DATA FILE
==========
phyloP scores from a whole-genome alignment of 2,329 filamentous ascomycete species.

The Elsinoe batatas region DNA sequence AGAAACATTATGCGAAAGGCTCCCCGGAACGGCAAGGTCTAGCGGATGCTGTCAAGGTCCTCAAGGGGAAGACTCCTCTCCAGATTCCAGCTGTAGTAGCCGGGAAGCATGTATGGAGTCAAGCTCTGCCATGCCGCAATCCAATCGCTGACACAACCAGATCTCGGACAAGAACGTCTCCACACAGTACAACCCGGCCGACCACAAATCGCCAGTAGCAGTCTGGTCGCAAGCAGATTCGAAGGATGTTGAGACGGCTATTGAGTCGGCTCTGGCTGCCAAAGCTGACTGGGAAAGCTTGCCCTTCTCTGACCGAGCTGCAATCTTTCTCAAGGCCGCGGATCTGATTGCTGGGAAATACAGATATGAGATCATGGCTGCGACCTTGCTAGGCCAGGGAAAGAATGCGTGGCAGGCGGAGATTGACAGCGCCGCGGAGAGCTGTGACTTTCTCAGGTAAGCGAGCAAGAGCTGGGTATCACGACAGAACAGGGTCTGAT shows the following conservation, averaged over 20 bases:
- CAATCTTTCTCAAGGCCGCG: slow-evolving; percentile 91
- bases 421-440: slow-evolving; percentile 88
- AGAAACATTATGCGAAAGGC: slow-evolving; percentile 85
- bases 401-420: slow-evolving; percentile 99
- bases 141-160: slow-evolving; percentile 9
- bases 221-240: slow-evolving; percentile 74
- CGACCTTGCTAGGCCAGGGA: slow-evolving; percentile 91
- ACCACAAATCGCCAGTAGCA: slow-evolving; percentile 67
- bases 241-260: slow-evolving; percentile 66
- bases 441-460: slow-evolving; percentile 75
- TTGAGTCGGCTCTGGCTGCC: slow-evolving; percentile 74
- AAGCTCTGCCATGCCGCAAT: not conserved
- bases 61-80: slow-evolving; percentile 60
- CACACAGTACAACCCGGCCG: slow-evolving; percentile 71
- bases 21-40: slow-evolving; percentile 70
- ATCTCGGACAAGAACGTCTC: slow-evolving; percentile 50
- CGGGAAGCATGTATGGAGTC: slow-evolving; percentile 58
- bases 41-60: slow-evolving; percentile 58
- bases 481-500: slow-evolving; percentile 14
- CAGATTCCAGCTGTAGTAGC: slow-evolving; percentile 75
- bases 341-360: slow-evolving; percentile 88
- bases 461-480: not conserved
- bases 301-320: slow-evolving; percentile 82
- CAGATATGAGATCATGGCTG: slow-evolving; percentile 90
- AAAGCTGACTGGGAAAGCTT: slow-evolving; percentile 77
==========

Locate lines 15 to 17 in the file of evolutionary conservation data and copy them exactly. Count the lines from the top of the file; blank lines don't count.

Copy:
- bases 61-80: slow-evolving; percentile 60
- CACACAGTACAACCCGGCCG: slow-evolving; percentile 71
- bases 21-40: slow-evolving; percentile 70